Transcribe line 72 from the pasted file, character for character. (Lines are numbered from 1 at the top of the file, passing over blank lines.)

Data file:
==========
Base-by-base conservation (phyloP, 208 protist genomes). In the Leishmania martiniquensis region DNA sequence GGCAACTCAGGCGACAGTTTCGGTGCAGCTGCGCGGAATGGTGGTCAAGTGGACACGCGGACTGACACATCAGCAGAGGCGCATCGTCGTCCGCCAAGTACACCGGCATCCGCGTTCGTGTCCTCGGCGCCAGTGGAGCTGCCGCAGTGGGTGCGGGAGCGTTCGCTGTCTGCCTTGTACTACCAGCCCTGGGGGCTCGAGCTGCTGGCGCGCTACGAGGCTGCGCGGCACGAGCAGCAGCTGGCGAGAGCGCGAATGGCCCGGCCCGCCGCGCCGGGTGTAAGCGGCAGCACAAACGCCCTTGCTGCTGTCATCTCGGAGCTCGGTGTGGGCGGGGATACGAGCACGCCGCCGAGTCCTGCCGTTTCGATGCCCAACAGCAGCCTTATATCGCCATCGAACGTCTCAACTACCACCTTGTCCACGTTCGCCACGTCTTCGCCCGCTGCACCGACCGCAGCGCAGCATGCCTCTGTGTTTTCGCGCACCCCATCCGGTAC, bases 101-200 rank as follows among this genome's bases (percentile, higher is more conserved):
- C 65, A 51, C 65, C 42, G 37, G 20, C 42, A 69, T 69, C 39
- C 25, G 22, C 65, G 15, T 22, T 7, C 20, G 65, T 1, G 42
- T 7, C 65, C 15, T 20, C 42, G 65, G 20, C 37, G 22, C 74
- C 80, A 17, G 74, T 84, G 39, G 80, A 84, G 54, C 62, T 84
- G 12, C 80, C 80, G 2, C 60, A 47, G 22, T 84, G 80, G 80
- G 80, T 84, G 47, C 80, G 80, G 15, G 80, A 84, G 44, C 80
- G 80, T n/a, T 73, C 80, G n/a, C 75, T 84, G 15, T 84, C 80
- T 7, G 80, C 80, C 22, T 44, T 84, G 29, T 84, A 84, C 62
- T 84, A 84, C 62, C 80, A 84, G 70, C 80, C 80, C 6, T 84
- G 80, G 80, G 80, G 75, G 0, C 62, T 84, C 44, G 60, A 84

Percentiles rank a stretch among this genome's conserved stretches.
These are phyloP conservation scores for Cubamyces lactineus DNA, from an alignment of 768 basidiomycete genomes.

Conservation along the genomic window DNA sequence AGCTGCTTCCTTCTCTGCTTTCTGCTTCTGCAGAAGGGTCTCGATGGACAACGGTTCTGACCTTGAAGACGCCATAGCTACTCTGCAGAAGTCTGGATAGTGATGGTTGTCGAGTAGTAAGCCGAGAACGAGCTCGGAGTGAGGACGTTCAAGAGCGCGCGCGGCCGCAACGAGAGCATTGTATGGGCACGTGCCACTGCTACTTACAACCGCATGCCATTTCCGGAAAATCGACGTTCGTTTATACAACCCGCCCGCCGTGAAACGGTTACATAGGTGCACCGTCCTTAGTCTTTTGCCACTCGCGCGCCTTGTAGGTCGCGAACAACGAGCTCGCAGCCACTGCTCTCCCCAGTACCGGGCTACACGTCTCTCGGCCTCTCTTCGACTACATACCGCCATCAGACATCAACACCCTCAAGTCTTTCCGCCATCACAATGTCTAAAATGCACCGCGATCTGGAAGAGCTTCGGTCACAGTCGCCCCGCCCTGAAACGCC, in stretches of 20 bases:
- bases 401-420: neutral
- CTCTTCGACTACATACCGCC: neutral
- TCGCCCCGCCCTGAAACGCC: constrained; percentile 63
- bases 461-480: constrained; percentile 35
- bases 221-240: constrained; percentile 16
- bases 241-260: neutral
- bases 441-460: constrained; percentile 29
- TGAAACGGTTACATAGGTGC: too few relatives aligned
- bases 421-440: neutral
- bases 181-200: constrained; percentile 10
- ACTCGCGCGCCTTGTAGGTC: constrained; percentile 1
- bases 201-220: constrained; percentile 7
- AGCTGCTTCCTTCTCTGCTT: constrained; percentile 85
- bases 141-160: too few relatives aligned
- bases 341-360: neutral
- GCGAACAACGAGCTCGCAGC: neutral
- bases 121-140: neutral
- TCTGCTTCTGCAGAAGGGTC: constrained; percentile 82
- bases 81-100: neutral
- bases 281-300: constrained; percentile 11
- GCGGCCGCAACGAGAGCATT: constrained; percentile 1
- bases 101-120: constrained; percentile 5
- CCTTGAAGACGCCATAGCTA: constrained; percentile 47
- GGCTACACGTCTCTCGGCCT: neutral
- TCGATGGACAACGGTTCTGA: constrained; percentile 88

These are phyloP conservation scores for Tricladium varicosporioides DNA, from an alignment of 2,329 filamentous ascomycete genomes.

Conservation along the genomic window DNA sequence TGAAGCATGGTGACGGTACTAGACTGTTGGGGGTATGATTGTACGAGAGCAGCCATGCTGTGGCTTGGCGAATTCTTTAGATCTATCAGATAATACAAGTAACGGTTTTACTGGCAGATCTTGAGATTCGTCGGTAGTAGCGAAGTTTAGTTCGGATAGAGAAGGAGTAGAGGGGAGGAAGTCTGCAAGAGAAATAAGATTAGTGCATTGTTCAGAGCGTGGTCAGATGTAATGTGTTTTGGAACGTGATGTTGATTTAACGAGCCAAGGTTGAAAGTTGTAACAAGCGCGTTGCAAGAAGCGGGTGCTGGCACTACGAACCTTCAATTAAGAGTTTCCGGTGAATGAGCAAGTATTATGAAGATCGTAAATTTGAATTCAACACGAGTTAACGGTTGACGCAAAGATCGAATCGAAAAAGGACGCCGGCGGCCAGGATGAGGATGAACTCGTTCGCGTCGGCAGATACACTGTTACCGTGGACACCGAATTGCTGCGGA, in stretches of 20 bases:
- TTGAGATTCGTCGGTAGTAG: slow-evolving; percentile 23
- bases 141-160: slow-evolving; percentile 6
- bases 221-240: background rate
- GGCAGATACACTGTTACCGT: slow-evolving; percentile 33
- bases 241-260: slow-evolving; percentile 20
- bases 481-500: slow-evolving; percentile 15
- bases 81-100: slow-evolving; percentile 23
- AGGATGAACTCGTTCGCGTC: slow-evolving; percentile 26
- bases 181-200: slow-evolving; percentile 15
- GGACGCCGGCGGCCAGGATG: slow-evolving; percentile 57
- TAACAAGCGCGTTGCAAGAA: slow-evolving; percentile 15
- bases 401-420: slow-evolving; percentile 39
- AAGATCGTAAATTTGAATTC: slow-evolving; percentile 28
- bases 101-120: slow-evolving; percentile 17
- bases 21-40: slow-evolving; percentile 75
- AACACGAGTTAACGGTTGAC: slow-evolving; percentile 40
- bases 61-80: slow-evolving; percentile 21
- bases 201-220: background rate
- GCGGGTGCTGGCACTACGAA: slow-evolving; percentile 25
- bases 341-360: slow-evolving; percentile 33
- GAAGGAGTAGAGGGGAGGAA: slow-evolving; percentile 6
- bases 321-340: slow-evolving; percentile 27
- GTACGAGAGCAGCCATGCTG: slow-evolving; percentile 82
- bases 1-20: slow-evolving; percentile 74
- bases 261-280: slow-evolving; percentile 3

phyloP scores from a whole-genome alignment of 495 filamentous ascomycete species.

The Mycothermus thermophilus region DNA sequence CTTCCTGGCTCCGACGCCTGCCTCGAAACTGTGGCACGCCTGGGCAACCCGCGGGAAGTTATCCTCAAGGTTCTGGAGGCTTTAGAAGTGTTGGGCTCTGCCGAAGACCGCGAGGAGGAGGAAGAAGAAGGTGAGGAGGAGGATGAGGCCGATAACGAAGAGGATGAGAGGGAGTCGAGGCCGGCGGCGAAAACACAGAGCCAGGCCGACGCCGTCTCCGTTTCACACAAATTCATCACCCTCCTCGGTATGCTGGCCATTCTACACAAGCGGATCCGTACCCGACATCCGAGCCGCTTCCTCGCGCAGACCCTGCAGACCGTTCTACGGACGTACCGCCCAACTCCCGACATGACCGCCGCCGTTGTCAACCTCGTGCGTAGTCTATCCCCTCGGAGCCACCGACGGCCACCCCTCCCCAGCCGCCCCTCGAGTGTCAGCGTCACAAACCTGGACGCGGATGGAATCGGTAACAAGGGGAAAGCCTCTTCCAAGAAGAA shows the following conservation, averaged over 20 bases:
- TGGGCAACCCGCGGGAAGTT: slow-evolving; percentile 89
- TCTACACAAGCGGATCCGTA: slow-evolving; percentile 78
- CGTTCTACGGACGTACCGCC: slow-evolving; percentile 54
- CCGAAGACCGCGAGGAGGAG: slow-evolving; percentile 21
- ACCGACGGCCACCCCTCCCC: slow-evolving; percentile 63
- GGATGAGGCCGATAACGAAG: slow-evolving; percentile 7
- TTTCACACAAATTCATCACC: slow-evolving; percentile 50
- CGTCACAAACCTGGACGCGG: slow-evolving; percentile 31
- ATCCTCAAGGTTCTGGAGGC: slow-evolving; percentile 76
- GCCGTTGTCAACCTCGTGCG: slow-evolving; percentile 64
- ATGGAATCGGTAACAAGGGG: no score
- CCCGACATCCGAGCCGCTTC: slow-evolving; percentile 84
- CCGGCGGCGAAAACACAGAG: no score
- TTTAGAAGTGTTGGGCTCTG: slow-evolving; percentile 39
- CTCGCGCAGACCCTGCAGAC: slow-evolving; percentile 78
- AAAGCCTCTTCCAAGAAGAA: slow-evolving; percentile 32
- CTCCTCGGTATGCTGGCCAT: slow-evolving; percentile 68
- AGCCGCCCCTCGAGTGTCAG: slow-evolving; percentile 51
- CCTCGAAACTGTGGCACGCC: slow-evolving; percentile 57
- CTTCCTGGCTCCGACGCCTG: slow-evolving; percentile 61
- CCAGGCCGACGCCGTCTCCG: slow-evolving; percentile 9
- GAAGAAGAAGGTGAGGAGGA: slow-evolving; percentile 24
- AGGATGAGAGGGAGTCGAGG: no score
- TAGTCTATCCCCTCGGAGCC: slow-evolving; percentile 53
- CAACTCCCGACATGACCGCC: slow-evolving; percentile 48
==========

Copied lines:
- CCGAAGACCGCGAGGAGGAG: slow-evolving; percentile 21